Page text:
Widespread Prep Coverage May Increase The Prevalence Of Hepatitis C Within Men Who Have Sex With Men

Author: Macgregor L, Martin N K, Hickson F, Weatherburn P, Hickman M, Vickerman P

Theme: Epidemiology & Public Health Research Year: 2017

Background: Pre-exposure prophylaxis (PrEP) could significantly reduce HIV transmission amongst men who have sex with men (MSM). However concerns exist around risk compensations partially mitigating PrEP’s benefits and impacting other epidemics, including hepatitis C (HCV).

Methods: We developed a deterministic model parameterised with UK data, incorporating biological (heightened HCV infectivity and reduced spontaneous clearance among HIV-positive MSM) and behavioural heterogeneities (preferential mixing by HIV-status with reduced condom use amongst HIV-concordant partnerships), capturing UK prevalences of HIV (5.0%), HCV within HIV-positive MSM (10.0%) and HIV-negative MSM (0.55%). For two PrEP efficacy scenarios (43% and 86%), we explored the impact on HIV/HCV transmission over 10 years assuming 11.6% PrEP coverage (based upon Scottish eligibility criteria). We analysed two risk compensation scenarios, solely and in combination: either (i) PrEP users reduce their condom use to the same level as HIV-diagnosed MSM when knowingly having sex with HIV-positive MSM (2.7 fold lower); or (ii) PrEP users no longer preferentially form sexual partnerships with other HIV-negative MSM, but have equal preference for all MSM.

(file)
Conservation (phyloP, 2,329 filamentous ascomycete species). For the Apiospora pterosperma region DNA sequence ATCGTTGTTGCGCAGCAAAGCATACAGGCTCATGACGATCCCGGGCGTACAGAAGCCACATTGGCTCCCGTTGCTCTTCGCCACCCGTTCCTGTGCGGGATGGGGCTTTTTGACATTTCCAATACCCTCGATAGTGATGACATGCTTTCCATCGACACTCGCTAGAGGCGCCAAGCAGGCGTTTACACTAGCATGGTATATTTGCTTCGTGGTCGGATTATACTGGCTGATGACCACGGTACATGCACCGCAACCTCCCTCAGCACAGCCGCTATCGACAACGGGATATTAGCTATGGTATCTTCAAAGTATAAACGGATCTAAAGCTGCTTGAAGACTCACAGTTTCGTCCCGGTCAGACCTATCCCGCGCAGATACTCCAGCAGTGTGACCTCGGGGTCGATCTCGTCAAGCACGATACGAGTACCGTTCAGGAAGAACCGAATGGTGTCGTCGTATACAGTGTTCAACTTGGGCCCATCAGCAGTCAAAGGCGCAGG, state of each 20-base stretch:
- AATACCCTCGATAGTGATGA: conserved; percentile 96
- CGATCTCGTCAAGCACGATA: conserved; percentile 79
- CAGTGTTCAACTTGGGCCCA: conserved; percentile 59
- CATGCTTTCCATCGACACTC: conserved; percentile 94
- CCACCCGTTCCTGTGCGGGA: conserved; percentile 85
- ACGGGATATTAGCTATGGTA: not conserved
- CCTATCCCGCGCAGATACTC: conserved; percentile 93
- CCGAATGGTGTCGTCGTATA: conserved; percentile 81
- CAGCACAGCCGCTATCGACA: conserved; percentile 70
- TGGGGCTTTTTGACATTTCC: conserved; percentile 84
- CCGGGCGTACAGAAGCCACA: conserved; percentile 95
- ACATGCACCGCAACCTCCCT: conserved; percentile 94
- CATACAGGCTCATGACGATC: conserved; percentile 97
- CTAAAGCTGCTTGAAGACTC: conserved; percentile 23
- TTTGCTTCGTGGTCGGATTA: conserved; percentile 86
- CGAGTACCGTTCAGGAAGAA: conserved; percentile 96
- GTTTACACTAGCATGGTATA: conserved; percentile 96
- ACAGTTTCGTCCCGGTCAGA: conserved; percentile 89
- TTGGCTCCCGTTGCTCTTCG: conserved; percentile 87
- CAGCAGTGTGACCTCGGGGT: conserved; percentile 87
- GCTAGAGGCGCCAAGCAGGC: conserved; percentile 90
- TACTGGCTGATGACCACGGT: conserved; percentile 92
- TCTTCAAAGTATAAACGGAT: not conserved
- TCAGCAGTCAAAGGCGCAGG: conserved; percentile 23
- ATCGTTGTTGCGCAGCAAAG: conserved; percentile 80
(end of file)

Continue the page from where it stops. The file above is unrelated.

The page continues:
Results: Assuming an 86% efficacy of PrEP, HIV prevalence decreased from 5.0% to 4.2% if sexual behaviours were unchanged. HCV prevalence increased amongst HIV-positive MSM from 10.0% to 11.4%, and increased amongst HIV-negative MSM from 0.55% to 0.58%. When PrEP users used fewer condoms or did not mix preferentially with other HIV-negative MSM, PrEP’s impact on HIV prevalence was reduced by 17.7% and 13.3%, respectively, while HCV prevalence amongst HIV-negative MSM increased by 12.4% and 9.1%. Under the combined scenario including both these risk compensations, PrEP’s impact on HIV prevalence was reduced by 19.0% and HCV prevalence amongst HIV-negative MSM increased from 0.55% to 0.63%, reaching 1.4% amongst PrEP users.

Conclusion: Widespread PrEP coverage may heighten HCV prevalence. Risk compensations partially mitigate the benefits of PrEP and further increase HCV prevalence.

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